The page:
However, unlike every other review of this album ever written, this album isn't hopeless. Along with sequel 'Summer In Paradise' there are moments here where you can hear a great album trying to fight it's way out of the dross and The Beach Boys' natural 1960s pop stylings fit rather better into the 1980s universe of big drums and beauty-over-brains rather more naturally than many of their competitors. 'Still Cruisin' is a 'Do It Again' for a new generation and updates The Beach Boys sound without falling into too many period traps along the way. 'Somewhere In Japan' is a collaboration between Mike Love and The Mamas and Papas' John Phillips that's infinitely more memorable than 'Kokomo' about his daughter Mackenzie (named for godfather singer Scott Mackenzie) getting stranded away from home which brings out the best in two concerned dads as well as spoofing the sound of 'Wilson Phillips', the trio Mackenzie's sister Chynna formed with Brian's estranged daughters Wendy and Carnie. Carl's big chance on this record, with his starring role on 'Make It Big' (the only good thing about the 'Troop Beverly Hills' movie) is also an under-rated song: no carat gold classic but arguably what The Beach Boys should have been doing: a catchy song with a message and some excellent harmonies. In fact the band sound pretty good throughout this record, considering they weren't actually together for any proper length of time while making it and this sounds much more Beach Boys-like than, say, the last album simply called 'The Beach Boys' with the vocals up high and the production bombast limited. The trouble isn't, as so many reviewers have claimed, that The Beach Boys couldn't cut it anymore with the big boys - it's more that they could only get it together for short bursts and having three half-decent new songs compared to four big mistakes and three re-hashed oldies that are treated to pointless tinkering and re-mixing isn't cruising so much as crashing the car. All the goodwill of the album is blown away the minute The Fat Boys start preaching about surfing (when they've clearly spent even less time on a surfboard than water-phobic Brian) or when the faintly patronising 'Kokomo' finds the easy route to chart dominance as a lesser man's 'California Girls' from a lesser period in musical history. There are lots of good things about 'Still Cruisin' (arguably more than on '15 Big Ones' or 'MIU' incidentally), but the things that are bad are so bad you feel 'God only knows I'm thankful that's over' rather than 'yippee I want to hear it again'. Quite likely none of you have ever heard this album more than once a year - I can't say I had until reviewing it - 'Still Cruisin' just isn't that sort of a record, more 'Wet Sounds' than 'Pet Sounds', more 'weed' than 'Sunflower' and 'So Tough' to listen to rather than 'Carl and the Passions'.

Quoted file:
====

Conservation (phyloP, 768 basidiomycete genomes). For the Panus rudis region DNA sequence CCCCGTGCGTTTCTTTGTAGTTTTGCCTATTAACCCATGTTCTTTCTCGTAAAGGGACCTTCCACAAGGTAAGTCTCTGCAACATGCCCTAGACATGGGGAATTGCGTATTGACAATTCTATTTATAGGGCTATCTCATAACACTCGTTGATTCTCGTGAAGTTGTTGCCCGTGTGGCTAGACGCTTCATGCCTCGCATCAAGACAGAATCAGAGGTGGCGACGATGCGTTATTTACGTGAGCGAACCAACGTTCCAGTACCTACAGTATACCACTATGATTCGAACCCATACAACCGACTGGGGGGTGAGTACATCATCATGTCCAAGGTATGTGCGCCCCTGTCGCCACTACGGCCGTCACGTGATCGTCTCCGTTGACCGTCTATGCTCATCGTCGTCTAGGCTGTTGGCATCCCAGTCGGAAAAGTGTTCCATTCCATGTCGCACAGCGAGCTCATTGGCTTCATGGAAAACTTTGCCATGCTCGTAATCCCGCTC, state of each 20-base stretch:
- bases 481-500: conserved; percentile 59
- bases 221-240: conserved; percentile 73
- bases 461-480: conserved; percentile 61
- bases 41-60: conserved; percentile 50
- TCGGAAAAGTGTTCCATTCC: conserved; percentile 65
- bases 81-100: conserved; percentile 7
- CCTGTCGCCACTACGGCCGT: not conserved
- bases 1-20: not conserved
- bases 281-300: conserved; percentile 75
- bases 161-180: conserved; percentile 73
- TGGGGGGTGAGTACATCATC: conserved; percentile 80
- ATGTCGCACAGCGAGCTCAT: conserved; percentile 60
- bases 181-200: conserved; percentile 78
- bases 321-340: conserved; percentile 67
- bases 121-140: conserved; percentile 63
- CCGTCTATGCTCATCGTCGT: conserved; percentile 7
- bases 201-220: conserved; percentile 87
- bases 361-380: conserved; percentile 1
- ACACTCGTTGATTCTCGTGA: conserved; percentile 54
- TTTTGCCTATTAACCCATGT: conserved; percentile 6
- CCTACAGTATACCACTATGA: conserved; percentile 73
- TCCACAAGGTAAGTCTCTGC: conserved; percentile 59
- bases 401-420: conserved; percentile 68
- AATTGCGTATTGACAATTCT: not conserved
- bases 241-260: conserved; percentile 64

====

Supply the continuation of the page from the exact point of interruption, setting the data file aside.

The original concept made a lot more sense than the diluted version we got here (and, fun as it is to laugh at Mike Love as the band's bogeyman, this isn't the first or last time a Beach Boys album might have turned out better if the band had taken his lead). After the film 'Cocktail' helped make 'Kokomo' a hit the movie industry suddenly took an interest in The Beach Boys and suddenly every director was asking them to submit songs. By luck rather more than design (truly all these films are wretched, far more so than the songs) most of these were hits at the box office too: 'Make It Big' on 'Beverly Hills Troop' and the title track on 'Lethal Weapon II'. The film directors who couldn't get new Beach Boys then turned to old Beach Boys, with 'I Get Around' appearing on the sweet 1986 children's sci-fi classic 'Flight Of The Navigator', 'Wouldn't It Be Nice?' being put to good sarcastic use by Michael Moore in his debut film 'Roger and Me' and - most obscurely - supposed 1986 comedy 'Soul Man' which uses 'California Girls' in part of a plotline about a white-skinned student who longs to be black (if only the band had waited a few years longer they could have had 'God Only Knows' from the 'Boogie Nights' soundtrack or 'Good Vibrations' from 'Vanilla Sky' too). With all these songs scattered on various film soundtracks, Mike proposed one big Beach Boys 'movie' album that gathered them altogether, like a party album only with less overdubs and guitars and more (pop)corn. And then Al said no, but he'd written a song named 'Island Girl' that would fit on an album. Then Brian's lawyers called to say that he wouldn't join the band but did have a song named 'In My Car' he'd send them. And then John Phillips turned up from somewhere near Japan and the Beach Boy admitted defeat and decided this record would be a half-album instead.